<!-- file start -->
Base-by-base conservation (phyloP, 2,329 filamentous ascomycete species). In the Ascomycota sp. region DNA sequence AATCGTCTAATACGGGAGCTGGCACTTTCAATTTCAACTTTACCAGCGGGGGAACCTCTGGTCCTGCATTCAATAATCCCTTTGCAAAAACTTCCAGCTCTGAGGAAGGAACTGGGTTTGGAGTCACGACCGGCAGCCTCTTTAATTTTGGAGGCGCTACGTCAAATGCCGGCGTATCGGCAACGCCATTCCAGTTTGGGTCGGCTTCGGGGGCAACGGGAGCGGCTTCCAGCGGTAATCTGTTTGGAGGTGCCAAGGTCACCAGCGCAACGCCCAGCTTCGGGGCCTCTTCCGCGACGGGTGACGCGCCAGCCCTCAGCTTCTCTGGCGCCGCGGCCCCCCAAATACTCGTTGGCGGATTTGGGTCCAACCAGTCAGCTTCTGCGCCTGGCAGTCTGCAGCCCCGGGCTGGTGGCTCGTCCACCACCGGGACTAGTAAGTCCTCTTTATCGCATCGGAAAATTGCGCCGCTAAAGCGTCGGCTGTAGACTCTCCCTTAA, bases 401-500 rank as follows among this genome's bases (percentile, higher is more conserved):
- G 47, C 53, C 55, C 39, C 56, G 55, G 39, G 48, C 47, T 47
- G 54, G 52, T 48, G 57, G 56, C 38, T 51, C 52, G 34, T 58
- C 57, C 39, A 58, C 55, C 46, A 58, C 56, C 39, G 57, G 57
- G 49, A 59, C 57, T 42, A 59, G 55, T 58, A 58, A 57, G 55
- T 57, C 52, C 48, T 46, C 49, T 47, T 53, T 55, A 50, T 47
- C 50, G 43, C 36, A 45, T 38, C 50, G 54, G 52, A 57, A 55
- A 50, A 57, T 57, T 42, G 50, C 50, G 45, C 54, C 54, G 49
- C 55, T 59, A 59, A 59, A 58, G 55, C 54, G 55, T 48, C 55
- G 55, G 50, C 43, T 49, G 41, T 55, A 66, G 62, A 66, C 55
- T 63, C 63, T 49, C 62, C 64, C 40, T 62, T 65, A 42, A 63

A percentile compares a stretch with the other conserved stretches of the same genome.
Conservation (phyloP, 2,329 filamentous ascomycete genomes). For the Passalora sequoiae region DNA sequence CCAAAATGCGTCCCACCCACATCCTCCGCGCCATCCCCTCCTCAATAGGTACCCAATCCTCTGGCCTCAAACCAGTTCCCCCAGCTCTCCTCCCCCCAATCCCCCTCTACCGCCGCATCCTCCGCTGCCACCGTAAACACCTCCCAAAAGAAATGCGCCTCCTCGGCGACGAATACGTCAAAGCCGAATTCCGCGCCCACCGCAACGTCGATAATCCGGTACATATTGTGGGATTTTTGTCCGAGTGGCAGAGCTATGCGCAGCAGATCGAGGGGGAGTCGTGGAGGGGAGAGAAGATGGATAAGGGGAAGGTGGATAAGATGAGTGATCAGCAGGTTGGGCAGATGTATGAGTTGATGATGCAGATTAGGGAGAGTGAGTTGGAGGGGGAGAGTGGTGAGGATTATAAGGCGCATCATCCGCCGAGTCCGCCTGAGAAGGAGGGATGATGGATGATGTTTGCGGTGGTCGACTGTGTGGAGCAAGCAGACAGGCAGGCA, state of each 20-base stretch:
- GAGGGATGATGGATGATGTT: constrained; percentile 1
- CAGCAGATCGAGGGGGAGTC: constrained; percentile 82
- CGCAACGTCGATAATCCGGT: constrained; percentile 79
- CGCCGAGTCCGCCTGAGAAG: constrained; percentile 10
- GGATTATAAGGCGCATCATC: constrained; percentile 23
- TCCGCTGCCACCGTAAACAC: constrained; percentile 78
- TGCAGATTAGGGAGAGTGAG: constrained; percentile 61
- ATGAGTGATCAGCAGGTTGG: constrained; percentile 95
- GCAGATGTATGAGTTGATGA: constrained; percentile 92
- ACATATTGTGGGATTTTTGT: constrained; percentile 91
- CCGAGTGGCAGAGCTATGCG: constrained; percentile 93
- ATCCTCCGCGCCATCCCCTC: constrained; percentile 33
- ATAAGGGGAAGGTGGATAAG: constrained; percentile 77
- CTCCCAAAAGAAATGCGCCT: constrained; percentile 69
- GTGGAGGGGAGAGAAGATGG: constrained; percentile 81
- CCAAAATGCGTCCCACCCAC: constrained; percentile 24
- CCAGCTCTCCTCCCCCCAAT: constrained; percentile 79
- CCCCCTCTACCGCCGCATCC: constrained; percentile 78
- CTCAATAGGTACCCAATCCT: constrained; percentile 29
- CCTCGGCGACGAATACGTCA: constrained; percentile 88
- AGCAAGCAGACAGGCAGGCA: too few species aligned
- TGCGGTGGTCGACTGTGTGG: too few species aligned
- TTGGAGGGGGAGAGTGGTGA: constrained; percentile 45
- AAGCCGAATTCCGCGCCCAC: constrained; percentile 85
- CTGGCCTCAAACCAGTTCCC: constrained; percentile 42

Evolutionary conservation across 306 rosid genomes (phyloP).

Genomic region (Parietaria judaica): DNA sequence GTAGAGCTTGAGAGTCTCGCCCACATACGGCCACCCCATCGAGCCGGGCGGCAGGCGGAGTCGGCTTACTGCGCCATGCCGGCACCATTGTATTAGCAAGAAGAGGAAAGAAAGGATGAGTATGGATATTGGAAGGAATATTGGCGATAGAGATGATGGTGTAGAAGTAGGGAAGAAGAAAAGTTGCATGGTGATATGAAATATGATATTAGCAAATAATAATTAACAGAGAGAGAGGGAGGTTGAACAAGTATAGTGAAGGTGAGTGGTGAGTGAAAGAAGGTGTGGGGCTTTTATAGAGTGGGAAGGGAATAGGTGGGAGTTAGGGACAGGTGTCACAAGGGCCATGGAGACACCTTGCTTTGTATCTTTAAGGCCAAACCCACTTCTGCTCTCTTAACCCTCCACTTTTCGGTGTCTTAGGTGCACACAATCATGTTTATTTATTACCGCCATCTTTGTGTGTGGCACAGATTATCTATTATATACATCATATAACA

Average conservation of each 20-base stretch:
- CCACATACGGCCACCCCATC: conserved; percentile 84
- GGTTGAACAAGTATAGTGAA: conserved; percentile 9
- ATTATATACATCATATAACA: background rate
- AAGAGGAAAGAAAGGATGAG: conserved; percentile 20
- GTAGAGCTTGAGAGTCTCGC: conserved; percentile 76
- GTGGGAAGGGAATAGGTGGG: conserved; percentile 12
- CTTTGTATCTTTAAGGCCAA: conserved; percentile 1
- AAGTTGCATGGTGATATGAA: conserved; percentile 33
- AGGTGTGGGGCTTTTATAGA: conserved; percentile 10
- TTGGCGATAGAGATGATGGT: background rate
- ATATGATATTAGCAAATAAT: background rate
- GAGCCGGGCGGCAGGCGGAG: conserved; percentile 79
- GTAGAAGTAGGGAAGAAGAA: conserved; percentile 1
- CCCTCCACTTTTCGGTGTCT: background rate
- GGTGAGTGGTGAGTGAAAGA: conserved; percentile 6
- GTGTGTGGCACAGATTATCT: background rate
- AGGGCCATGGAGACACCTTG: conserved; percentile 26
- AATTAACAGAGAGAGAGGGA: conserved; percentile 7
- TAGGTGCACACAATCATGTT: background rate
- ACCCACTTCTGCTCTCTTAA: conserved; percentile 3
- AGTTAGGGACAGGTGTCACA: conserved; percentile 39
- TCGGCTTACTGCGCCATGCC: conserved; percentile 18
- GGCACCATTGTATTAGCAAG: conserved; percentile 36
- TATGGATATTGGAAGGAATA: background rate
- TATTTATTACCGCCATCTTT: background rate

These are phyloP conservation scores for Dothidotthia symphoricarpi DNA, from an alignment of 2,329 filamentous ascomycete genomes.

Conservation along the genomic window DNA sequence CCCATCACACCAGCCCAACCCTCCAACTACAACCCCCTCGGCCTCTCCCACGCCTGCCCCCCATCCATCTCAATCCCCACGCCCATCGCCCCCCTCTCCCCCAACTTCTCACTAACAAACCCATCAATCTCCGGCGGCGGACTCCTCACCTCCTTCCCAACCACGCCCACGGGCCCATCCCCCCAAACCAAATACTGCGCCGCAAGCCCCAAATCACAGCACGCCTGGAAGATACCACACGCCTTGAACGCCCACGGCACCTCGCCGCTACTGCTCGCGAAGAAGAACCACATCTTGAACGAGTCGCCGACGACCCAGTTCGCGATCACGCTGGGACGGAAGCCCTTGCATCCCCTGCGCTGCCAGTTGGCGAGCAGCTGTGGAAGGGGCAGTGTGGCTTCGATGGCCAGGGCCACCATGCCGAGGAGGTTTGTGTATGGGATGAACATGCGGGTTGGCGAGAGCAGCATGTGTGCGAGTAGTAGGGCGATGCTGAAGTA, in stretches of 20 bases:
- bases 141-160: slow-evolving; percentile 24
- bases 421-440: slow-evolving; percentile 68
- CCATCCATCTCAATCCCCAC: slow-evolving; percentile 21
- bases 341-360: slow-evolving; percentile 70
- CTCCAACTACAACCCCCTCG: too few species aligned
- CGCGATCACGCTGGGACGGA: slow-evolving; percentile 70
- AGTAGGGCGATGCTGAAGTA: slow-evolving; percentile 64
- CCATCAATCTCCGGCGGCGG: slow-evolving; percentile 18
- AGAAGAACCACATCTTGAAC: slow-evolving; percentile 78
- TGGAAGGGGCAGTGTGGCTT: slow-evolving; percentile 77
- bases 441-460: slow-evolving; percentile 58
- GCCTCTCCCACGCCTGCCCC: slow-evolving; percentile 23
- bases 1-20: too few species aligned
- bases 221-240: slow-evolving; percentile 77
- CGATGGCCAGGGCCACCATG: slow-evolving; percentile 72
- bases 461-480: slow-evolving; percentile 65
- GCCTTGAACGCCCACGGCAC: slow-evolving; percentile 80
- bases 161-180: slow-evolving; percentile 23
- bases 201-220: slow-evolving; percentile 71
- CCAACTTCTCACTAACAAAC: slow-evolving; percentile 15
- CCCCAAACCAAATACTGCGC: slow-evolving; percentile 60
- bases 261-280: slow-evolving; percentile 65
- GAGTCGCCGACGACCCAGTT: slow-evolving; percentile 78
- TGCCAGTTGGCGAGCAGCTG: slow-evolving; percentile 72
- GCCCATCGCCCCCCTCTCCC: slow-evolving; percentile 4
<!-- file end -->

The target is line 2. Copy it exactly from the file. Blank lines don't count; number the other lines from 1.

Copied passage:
- G 47, C 53, C 55, C 39, C 56, G 55, G 39, G 48, C 47, T 47